Share |
The truths they don't want you to read....

Friday, November 06, 2009

On the buses....

BlakeyIt seems that Bus na Comhairle are powered by free-range caviar-fed gold-plated rocking-horse shit, rather than simple and hideously expensive diesel.

That has to be the case, given their financial performance this year......

That's caught your attention hasn't it?

Well it certainly caught the attention of the Councillors last Monday, when the Chief Executive was given a serious bollocking - particularly, I understand, by Roddy MacKay - over his inability to control the deficits.

"If this were a commercial business..." went the oft-heard refrain.

Bus operators will be gnashing and wailing and rightly complaining about unfair competition when the truth appears in the annual accounts. Except it doesn't, as the buses are no longer considered to be a Significant Trading Operation, and hence the losses don't need to be disclosed in the accounts.

Oh yes, and as the matter is 'commercially sensitive' the Councillors can't go public with it, as it might affect the ability of BnC to compete with the private sector.

That is 'compete' in the sense of having a bottomless pit of money to use to drive the competition out of business, so that only BnC survives; and so that it's existence can be justified as a 'public service'

WTF is going on, and why is our money being squandered? And hidden from the public?

And where BnC leads, is the rest of the DSO going to follow?

Enough teasing, but sit down -- losses at the DSO last year were £100,000 of which the buses lost £84,000.

Bus owners of the islands unite, you have nothing to lose but your livelihoods.


Anonymous said...

"Aw'll get ya Burr-tler!!"

Anonymous said...

If you swap "BnC" with "ConCom" you could easily be describing the broadband situation...except of course that ConCom is losing more money!

Thank God for deficit-funding by HIE, CnES and WIHB, so they can keep the facade going and carry on chanting "the best solution for bringing broadband to the Western Isles" mantra.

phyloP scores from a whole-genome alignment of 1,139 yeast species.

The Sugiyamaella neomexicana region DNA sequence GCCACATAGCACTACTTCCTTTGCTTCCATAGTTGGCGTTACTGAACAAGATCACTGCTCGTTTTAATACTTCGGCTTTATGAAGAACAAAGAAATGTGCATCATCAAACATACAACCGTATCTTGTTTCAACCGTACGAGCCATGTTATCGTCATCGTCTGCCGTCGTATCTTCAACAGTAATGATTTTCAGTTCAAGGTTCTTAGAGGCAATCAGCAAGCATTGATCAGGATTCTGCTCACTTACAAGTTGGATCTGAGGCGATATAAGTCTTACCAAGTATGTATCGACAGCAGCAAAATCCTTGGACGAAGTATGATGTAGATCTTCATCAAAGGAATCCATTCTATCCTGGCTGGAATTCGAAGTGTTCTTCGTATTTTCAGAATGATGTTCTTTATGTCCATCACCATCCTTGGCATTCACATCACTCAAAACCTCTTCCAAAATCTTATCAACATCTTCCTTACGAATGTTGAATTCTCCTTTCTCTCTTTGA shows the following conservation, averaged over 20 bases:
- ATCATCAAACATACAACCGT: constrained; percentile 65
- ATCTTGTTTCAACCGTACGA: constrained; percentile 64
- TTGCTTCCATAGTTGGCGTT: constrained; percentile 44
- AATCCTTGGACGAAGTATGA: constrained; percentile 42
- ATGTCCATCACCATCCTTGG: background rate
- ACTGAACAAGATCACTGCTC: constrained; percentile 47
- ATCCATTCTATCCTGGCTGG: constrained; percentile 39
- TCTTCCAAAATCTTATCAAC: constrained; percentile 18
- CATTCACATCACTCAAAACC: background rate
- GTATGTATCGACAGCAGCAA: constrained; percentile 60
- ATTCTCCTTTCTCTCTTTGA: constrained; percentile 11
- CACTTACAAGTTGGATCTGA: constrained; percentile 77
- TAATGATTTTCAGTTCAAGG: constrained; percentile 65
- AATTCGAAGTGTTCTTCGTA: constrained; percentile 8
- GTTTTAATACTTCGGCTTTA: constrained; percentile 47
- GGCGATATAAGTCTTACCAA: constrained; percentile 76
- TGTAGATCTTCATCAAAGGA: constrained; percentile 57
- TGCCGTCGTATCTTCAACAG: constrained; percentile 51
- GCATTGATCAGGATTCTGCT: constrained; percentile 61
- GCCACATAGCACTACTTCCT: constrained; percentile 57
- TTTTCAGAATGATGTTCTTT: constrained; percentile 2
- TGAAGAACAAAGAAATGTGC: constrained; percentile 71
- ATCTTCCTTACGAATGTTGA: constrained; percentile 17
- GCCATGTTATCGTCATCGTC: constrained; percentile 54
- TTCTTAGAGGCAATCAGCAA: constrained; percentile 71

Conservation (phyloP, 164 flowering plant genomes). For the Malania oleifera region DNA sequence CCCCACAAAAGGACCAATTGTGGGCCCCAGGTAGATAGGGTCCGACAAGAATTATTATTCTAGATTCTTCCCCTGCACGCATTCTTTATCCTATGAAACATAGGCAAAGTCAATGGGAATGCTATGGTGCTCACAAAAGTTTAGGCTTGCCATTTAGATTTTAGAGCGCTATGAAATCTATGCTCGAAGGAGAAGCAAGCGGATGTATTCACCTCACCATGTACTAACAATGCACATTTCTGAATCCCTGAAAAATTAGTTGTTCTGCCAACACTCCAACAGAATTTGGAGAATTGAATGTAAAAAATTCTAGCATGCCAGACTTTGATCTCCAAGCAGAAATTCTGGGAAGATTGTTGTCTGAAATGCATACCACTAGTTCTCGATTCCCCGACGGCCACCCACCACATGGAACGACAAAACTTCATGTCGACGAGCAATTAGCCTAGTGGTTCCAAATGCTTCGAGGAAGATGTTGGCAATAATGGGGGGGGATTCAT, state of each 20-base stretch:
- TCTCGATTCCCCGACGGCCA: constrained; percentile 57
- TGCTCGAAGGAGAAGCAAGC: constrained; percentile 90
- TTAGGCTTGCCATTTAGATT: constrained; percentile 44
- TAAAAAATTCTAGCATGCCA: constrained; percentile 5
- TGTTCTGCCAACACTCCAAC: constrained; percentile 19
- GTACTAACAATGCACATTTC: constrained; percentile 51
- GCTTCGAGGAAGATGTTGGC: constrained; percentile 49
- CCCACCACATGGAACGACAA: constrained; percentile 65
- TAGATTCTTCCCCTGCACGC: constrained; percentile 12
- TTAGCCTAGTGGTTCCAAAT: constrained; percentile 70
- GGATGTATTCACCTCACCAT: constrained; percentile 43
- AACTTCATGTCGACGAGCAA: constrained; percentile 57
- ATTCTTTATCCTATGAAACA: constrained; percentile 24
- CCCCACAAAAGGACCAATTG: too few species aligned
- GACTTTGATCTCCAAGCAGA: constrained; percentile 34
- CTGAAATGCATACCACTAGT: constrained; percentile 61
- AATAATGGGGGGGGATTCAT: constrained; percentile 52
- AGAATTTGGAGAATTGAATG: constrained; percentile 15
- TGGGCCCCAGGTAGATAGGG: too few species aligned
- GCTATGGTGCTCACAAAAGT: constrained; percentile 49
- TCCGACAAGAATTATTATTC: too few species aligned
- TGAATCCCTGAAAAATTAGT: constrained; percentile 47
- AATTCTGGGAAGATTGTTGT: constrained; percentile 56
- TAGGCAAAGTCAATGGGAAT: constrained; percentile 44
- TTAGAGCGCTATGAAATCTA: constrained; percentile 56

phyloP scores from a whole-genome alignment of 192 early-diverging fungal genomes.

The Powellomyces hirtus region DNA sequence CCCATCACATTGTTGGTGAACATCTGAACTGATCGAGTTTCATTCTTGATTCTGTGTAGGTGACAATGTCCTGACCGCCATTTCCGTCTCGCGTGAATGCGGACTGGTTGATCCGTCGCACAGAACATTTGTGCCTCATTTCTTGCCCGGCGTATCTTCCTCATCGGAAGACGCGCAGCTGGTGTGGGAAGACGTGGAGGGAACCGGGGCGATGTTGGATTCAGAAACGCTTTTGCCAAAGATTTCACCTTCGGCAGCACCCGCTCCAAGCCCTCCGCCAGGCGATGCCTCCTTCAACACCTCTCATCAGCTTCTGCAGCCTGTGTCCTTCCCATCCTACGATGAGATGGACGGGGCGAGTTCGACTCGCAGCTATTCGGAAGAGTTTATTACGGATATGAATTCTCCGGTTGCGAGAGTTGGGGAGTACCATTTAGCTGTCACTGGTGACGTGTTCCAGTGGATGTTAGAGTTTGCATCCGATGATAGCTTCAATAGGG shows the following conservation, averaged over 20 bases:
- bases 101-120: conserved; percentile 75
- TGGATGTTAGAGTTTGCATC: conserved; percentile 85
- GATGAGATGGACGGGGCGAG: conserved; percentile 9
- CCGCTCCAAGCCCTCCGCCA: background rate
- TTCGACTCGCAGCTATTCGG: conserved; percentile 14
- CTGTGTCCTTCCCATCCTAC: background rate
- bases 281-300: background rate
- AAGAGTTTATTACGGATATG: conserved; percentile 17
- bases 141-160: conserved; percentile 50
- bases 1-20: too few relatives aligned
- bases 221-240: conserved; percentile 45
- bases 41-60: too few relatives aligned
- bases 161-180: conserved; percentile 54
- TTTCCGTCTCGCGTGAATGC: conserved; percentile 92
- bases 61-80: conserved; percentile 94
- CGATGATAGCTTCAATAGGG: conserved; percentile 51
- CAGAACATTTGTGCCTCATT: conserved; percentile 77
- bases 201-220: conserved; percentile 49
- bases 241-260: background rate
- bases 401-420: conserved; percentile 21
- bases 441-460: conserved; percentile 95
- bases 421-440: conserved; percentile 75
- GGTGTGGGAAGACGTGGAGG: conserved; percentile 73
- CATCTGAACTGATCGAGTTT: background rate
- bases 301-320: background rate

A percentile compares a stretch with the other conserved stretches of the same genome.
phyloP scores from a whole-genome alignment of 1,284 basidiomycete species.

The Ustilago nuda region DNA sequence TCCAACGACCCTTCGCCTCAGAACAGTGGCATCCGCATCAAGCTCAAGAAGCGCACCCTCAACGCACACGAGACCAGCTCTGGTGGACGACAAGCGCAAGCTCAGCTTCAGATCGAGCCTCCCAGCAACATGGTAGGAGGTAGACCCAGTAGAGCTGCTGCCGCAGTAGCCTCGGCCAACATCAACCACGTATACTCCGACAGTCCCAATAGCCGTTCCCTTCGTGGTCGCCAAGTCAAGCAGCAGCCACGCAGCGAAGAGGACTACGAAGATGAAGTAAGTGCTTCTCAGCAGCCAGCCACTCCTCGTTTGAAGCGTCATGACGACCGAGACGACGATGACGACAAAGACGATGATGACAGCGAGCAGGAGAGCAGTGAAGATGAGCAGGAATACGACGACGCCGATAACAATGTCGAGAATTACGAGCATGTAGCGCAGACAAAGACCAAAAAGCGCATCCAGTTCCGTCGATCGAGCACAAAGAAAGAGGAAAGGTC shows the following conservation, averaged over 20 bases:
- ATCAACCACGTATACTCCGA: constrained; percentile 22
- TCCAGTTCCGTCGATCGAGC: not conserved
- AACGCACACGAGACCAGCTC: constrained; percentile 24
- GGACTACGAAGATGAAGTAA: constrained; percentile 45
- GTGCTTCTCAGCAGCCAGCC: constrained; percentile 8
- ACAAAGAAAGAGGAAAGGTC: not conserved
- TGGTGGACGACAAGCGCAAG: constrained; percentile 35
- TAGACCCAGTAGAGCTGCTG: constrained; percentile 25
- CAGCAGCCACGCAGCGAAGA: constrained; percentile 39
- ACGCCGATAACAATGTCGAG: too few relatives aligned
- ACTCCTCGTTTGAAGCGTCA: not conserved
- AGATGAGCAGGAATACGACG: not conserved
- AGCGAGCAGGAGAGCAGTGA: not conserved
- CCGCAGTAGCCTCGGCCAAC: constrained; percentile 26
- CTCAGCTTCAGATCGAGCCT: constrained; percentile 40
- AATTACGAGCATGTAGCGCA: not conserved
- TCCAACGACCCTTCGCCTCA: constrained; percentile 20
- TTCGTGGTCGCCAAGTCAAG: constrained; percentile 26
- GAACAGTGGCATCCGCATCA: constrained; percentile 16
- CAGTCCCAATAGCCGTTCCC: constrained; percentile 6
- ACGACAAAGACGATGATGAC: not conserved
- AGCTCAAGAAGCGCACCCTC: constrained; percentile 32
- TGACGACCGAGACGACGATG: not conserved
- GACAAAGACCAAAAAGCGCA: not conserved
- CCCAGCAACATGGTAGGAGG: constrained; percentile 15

Looking at the figures, it sounds more like a desperate prayer to me.

Anonymous said...

Part of a continuous policy to "cull" existing island based business's so that the bloated ranks of CNES employees can justify theirexistence

Anonymous said...

If these figures a right then it is despicable. These contracts should be returned to the private sector immediately.

Hairy McLairy said...

So, we have to ask, who benefits from all of this? Not the Council tax-payers who subsidise it (at this rate it's cheaper to call a cab for everyone on the islands).

Not the passengers - there are plenty of good commercial bus operators on ths islands.

Is there, perhaps, some reason we don't know about for keeping Bus na Comhairle alive? Or do the powers-that-be think that Gordon Brown will bail them out if they lose enough money?

Anonymous said...

What happened to best value review, other operators in the Western Isles could and would operator the buses better and cheaper than the council. The Burr man is a control freak.

Anonymous said...

So where do these loss-making Coouncil buses get their fuel, then? The Marybank depot filled in its tanks about five years ago.

Do any of them fill up at a fuel station owned by any Councillor?

Thought so.

Anonymous said...